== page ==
interest to counsels for corporations. The work The reviews on the first four editions of this work contains not only a table of cases cited, but also a have, without exception, spoken of its high value as table of contents and of statutes arranged accorda text-book and we can but echo the statements ing to different States. which have been made about the first four editions Published by Little, Brown & Co., Boston, Mass.


a case.

for review, pursuant to subdivision 8 of section The Albany Law Journal.

485 and sections 517 and 528 of the Code of

Criminal Procedure.

There has been imposed by the sections of

the Criminal Code above mentioned a very Current Lopics.

arduous duty upon this court. We act not [All communications intended for the Editor should be ad-only in the capacity of an ordinary appellant dressed simply to the Editor of THE ALBANY LAW JOURNAL. All letters relating to advertisements, subscriptions, or other

tribunal reviewing errors of law pointed out business matters, should be addressed to The Albany Law by exceptions duly taken, but if satisfied that JOURNAL COMPANY.)

the verdict is against the weight of evidence or CASE which has attracted much attention

throughout the State has been finally de- that justice requires a new trial, it is the duty cided by the Court of Appeals, and is the case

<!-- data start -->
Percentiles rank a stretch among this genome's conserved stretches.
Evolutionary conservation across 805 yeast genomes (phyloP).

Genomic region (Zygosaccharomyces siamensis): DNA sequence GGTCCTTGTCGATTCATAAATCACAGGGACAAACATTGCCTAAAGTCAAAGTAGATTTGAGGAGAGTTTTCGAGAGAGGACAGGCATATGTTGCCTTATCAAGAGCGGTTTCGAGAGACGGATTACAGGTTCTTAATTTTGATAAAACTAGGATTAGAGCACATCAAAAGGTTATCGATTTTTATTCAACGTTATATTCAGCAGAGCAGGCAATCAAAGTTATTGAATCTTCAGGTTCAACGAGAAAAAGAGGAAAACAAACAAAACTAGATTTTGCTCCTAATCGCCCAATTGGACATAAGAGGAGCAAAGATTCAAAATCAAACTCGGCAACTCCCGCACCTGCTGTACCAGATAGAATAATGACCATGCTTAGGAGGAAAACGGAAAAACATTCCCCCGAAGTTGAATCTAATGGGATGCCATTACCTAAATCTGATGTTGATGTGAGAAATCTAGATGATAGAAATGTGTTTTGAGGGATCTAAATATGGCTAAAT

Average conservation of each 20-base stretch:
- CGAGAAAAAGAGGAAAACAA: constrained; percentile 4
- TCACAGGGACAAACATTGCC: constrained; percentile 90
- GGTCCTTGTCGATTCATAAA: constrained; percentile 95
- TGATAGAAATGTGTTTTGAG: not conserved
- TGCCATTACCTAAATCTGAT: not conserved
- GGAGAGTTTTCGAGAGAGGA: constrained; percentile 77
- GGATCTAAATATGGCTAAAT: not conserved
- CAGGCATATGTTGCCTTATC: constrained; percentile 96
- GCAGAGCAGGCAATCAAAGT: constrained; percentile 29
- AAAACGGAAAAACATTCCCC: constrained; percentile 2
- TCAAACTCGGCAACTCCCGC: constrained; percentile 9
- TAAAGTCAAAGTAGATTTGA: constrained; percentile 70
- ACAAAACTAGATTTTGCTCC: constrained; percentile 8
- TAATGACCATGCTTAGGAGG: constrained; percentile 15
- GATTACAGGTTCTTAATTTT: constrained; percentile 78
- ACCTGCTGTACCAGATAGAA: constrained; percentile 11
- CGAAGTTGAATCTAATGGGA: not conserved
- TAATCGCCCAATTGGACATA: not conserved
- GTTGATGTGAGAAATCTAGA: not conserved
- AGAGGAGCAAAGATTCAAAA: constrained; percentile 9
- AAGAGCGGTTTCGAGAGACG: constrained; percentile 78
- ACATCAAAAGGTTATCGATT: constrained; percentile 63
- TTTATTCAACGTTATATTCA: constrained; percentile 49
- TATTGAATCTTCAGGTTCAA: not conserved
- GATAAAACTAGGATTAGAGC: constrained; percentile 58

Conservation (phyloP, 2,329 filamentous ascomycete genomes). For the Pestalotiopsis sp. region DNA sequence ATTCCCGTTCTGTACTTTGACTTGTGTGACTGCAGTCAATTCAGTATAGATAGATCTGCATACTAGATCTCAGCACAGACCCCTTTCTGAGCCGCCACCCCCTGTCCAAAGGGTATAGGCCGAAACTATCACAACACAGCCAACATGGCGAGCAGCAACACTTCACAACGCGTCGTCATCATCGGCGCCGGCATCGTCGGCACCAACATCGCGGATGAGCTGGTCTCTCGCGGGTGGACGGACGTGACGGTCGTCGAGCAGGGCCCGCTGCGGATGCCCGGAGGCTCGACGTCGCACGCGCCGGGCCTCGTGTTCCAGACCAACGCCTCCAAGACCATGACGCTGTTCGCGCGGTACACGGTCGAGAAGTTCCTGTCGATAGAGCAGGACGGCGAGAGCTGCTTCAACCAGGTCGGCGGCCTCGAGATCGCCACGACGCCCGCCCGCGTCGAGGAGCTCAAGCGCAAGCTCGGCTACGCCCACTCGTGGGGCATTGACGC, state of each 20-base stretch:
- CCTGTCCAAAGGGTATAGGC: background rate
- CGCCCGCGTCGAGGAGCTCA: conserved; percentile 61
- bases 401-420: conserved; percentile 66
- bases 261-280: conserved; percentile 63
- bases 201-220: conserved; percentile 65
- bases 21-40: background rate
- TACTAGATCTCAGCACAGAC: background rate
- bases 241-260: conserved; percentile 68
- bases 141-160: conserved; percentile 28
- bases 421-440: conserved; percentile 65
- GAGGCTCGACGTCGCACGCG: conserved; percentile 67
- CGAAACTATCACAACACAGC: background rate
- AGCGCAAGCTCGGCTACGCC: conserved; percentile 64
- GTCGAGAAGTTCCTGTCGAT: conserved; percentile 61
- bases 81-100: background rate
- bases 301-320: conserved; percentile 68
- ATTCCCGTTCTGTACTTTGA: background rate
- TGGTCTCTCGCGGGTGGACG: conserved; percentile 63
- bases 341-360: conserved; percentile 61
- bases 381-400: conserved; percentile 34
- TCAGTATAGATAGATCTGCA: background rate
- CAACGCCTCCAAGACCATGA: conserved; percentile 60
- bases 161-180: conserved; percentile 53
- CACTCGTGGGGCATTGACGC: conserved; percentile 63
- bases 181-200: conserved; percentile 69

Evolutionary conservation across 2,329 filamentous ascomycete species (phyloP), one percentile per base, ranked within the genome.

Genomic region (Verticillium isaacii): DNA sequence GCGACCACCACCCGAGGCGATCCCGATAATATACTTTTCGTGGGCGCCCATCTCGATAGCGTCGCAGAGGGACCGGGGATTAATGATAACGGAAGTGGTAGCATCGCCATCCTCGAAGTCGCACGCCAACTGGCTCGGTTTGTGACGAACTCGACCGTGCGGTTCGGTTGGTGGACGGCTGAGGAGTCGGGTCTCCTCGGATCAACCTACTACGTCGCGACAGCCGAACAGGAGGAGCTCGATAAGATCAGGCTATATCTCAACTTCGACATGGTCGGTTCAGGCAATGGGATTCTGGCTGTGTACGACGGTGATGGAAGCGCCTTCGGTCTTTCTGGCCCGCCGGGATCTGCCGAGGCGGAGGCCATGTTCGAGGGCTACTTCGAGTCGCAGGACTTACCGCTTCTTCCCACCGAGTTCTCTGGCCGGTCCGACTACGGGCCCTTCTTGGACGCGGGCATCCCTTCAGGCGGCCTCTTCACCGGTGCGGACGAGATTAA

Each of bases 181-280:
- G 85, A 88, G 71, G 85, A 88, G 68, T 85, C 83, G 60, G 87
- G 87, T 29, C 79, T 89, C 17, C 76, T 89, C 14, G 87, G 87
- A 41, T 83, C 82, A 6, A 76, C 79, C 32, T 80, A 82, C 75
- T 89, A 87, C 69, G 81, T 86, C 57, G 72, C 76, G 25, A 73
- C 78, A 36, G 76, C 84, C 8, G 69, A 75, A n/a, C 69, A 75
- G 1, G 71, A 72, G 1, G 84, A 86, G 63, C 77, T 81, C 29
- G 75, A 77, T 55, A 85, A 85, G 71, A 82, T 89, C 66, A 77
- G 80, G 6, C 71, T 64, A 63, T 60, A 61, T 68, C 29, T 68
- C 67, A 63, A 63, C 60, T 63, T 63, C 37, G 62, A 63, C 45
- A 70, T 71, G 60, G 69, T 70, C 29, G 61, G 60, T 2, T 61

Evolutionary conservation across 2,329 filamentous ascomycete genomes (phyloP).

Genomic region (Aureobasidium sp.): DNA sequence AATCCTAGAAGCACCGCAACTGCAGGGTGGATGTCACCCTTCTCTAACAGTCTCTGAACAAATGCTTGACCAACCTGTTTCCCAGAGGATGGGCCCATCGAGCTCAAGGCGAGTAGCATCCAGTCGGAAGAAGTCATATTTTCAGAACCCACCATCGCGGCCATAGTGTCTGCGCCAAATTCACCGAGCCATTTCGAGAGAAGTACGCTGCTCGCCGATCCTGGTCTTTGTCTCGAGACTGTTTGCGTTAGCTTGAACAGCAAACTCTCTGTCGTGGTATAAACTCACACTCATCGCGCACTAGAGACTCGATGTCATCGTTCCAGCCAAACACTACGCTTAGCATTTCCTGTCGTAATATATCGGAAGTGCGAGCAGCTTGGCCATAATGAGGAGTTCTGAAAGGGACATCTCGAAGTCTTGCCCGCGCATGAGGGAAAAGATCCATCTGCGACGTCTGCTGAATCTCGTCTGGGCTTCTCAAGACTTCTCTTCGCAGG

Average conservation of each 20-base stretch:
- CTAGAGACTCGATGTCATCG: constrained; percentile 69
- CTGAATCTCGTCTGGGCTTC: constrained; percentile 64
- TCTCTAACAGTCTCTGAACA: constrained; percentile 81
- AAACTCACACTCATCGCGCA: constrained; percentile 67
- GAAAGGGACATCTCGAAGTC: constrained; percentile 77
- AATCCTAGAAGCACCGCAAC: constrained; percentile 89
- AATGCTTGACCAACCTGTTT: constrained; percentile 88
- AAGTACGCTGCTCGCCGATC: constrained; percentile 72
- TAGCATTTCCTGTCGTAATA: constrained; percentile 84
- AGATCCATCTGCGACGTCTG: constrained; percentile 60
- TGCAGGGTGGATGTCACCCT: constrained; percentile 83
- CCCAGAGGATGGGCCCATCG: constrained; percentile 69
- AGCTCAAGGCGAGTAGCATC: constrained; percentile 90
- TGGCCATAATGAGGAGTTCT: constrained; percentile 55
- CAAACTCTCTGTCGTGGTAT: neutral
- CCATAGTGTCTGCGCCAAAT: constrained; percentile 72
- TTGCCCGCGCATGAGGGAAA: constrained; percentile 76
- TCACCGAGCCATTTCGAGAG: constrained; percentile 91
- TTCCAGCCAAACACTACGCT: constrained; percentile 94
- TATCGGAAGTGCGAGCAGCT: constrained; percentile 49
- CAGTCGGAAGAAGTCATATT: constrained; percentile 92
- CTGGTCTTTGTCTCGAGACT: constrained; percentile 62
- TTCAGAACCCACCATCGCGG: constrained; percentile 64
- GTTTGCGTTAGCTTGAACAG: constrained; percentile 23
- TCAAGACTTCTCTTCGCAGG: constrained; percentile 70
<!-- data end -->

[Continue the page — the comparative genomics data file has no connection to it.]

of the court to grant it, whether any exception of the People v. Shea, which grew out of a mur

shall have been taken or not in the court below. der at the municipal election in the city of Troy, The duty imposed upon us is that of reading N. Y., a year and a half ago. The defendant the whole evidence in the case of every convicwas indicted for murder in the first degree and tion of murder in the first degree. The Code was convicted as charged in the indictment at provides (subdivision 8 of section 485) that the an extraordinary term of the Oyer and Termi- case and exceptions shall consist, among other ner, over which Governor Flower appointed things, of a copy of the stenographer's minutes Mr. Justice Pardon C. Williams, of Watertown, of the trial, the result of which provision is, to preside. Assistant District Attorney Fagan that a large mass of evidence frequently upon and Hon. George Raines, who was appointed points not really disputed or disputable, is reto assist, appeared for the People, while the de. turned, all of which must be perused before fendant had as his attorneys John T. Norton,